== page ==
Gravitational waves from the sound of a first-order phase transition

David J. Weir - University of Helsinki - davidjamesweir

This talk:

DESY, 19 February 2018

Lots of sources...

Source: GWplotter

LISA Pathfinder

Exceeded design expectations by factor of five!

LISA Pathfinder

But that's not all...

What's next: LISA

  • LISA: three arms (six laser links), 2.5 M km separation
  • Launch as ESA’s third large-scale mission (L3) in (or before) 2034
  • Proposal submitted a year ago 1702.00786
  • Officially adopted on 20.6.2017

From the proposal:

Electroweak phase transition

  • This is the process by which the Higgs 'turned on'
  • In the minimal Standard Model it is gentle (crossover)
  • It is possible (and theoretically attractive) in extensions that it would experience a first order phase transition

Source: Morrissey and Ramsey-Musolf

EW PT in the SM

Work in the 1990s found this phase diagram for the SM:

At $m_H = 125 \, \mathrm{GeV}$, SM is a crossover
Kajantie et al.; Gurtler et al.; Csikor et al.; ...

Dimensional reduction

  • At high $T$, system looks 3D for long distance physics
    (with length scales $\Delta x \gg 1/T$)
  • Decomposition of fields: $$ \phi(x,\tau) = \sum_{n=-\infty}^{\infty} \phi_n(x) e^{i \omega_n \tau}; \qquad \omega_n = 2\pi n T $$
  • Then integrate out $n\neq 0$ Matsubara modes due to the scale separation $$ \begin{align} Z & = \int \mathcal{D} \phi_0 \mathcal{D} \phi_n e^{-S(\phi_0) - S(\phi_0, \phi_n)} \\ & = \int \mathcal{D} \phi_0 e^{-S(\phi_0) - S_\text{eff}(\phi_0)} \end{align}$$
  • The 3D theory (with most fields integrated out) is easier to study, has fewer parameters!

Using the dimensional reduction

  • Using the DR'ed 3D theory, can study nonperturbatively with lattice simulations.
  • This was done very successfully in the 1990s for the Standard Model:
  • [Q: Can we map any other theories to the same 3D model?]

SM is a Crossover

At $m_H = 125 \, \mathrm{GeV}$, critical temperature is $159.5 \pm 1.5 \, \mathrm{GeV}$

Source: D'Onofrio and Rummukainen

SM is a crossover: consequences

  • No real departure from thermal equilibrium
    ⇒ no significant GWs or baryogenesis
  • Many alternative mechanisms for baryogenesis exist
    • Leptogenesis (add RH neutrinos, see-saw mechanism, additional leptons produced by RH neutrino decays)
    • Cold electroweak baryogenesis (non-equlibrium physics given by supercooled initial state)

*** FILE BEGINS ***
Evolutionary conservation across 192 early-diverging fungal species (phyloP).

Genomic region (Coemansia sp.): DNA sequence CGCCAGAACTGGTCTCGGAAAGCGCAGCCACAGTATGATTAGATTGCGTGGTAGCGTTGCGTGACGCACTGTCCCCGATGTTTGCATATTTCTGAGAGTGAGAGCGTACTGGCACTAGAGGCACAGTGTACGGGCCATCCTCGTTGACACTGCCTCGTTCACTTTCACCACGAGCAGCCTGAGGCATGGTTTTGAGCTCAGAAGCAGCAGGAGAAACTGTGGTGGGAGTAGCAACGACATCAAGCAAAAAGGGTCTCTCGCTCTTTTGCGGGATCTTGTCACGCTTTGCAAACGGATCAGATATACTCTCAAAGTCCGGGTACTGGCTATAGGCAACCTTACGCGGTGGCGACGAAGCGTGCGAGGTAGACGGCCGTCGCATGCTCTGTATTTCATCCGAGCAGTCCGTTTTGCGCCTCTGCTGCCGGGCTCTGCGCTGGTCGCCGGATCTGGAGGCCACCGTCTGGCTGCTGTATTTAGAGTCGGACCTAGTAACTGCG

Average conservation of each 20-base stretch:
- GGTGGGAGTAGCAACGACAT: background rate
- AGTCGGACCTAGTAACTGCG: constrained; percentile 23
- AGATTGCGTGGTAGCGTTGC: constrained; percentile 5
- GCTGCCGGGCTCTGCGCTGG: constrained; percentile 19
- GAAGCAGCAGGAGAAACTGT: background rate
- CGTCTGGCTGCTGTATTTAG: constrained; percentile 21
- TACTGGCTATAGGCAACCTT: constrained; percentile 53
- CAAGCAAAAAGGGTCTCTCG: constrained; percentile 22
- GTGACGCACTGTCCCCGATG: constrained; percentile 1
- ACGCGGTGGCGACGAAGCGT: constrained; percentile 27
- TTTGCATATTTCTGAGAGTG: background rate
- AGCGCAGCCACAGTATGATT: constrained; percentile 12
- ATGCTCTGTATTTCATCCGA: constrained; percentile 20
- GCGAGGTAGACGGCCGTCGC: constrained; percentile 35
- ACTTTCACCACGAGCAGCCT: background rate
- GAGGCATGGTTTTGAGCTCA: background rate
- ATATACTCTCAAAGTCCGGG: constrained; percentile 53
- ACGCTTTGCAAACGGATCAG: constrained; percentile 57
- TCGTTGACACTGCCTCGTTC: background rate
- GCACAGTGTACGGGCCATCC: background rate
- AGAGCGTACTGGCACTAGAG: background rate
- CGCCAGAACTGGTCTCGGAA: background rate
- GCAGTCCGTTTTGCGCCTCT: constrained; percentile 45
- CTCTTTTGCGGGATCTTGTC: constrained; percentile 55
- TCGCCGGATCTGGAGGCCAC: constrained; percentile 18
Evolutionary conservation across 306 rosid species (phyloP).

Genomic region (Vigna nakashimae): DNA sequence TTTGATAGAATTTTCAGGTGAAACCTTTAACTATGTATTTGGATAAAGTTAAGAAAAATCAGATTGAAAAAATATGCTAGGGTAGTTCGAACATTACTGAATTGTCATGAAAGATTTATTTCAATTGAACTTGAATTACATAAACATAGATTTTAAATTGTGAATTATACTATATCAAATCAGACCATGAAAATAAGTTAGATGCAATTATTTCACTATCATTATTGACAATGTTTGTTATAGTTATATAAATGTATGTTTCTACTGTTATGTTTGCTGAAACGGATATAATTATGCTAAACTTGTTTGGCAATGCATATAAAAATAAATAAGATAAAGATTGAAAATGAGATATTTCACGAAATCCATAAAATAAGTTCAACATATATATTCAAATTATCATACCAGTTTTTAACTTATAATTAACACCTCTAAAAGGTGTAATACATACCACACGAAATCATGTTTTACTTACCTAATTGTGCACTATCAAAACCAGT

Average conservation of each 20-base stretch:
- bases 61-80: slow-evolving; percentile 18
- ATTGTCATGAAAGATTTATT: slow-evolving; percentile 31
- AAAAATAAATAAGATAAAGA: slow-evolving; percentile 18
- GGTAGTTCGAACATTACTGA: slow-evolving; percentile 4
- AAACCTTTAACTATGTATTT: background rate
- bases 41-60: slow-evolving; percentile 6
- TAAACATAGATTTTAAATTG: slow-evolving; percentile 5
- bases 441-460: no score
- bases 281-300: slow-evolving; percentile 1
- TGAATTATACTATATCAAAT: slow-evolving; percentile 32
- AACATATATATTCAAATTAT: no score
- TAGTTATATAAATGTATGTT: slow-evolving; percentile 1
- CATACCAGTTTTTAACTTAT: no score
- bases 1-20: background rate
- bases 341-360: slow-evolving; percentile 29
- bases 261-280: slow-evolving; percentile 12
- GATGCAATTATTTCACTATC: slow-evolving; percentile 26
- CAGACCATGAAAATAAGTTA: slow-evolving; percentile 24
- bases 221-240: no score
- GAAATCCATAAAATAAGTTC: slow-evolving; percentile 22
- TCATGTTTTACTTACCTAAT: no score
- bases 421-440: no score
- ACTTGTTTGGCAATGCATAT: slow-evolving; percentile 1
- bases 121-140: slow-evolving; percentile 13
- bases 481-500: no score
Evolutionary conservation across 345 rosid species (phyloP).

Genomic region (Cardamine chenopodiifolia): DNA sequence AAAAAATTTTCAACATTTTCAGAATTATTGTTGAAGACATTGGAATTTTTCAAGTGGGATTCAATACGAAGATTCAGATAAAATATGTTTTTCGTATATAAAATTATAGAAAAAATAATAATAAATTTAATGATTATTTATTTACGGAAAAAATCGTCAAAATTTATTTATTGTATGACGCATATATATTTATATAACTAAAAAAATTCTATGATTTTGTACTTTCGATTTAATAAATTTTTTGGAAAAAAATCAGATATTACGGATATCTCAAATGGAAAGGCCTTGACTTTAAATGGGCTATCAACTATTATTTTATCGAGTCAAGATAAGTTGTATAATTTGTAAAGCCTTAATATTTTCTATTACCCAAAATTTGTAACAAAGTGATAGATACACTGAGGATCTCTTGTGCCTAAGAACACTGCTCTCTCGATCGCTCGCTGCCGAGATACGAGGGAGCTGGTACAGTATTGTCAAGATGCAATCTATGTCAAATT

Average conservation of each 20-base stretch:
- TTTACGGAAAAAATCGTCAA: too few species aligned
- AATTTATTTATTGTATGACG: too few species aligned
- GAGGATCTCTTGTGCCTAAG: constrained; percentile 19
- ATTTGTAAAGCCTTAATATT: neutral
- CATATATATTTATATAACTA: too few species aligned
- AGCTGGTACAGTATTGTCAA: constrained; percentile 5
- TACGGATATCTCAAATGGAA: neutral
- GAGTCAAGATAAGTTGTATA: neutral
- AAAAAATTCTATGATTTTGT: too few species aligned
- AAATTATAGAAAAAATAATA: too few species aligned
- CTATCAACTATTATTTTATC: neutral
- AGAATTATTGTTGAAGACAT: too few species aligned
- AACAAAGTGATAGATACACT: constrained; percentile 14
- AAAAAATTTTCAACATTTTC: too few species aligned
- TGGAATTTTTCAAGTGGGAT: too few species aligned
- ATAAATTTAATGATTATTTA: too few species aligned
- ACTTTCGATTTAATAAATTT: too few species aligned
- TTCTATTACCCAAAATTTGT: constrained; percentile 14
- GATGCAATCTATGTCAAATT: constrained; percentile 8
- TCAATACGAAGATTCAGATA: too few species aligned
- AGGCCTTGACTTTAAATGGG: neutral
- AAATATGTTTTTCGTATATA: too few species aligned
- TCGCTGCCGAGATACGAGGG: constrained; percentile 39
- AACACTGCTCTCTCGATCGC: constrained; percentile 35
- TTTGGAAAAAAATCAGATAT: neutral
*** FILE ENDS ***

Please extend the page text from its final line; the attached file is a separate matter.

but let us instead consider additional fields which would yield a first order phase transition.

SM extensions with 1.PT

  • Higgs singlet model - add extra real singlet field $\sigma$:
    quite difficult to rule out with colliders
  • Two Higgs doublet model - add second complex doublet:
    many parameters, but already quite constrained
  • Triplet models - add adjoint scalar field (triplet):
    few parameters, not yet widely studied, CDM candidate?

All these have unexcluded regions of parameter space for which the phase transition is first order

First order thermal phase transition:

  1. Bubbles nucleate and grow
  2. Expand in a plasma - create shock waves
  3. Bubbles + shocks collide - violent process
  4. Sound waves left behind in plasma
  5. Turbulence; expansion

How the bubble wall moves

  • Equation of motion is (schematically)
    Liu, McLerran and Turok; Prokopec and Moore; Konstandin, Nardini and Rues; ... $$ \partial_\mu \partial^\mu \phi + V_\text{eff}'(\phi,T) + \sum_{i} \frac{d m_i^2}{d \phi} \int \frac{\mathrm{d}^3 k}{(2\pi)^3 \, 2 E_i} \delta f_i(\mathbf{k},\mathbf{x}) = 0$$
    • $V_\text{eff}'(\phi)$: gradient of finite-$T$ effective potential
    • $\delta f_i(\mathbf{k},\mathbf{x})$: deviation from equilibrium phase space density of $i$th species
    • $m_i$: effective mass of $i$th species:
      • Leptons: $m^2 = y^2 \phi^2/2$
      • Gauge bosons: $m^2 = g_w^2 \phi^2/4$
      • Also Higgs and pseudo-Goldstone modes

Put another way:

$$ \overbrace{\partial_\mu T^{\mu\nu}}^\text{Force on $\phi$} - \overbrace{\int \frac{d^3 k}{(2\pi)^3} f(\mathbf{k}) F^\nu }^\text{Force on particles}= 0 $$

This equation is the realisation of this idea:

Yet another interpretation:

$$ \overbrace{\partial_\mu T^{\mu\nu}}^\text{Field part} - \overbrace{\int \frac{d^3 k}{(2\pi)^3} f(\mathbf{k}) F^\nu }^\text{Fluid part}= 0 $$


$$ \partial_\mu T^{\mu\nu}_\phi + \partial_\mu T^{\mu\nu}_\text{fluid} = 0 $$

We will return to this later!

Gravitational waves from a thermal phase transition

What the metric sees at a thermal phase transition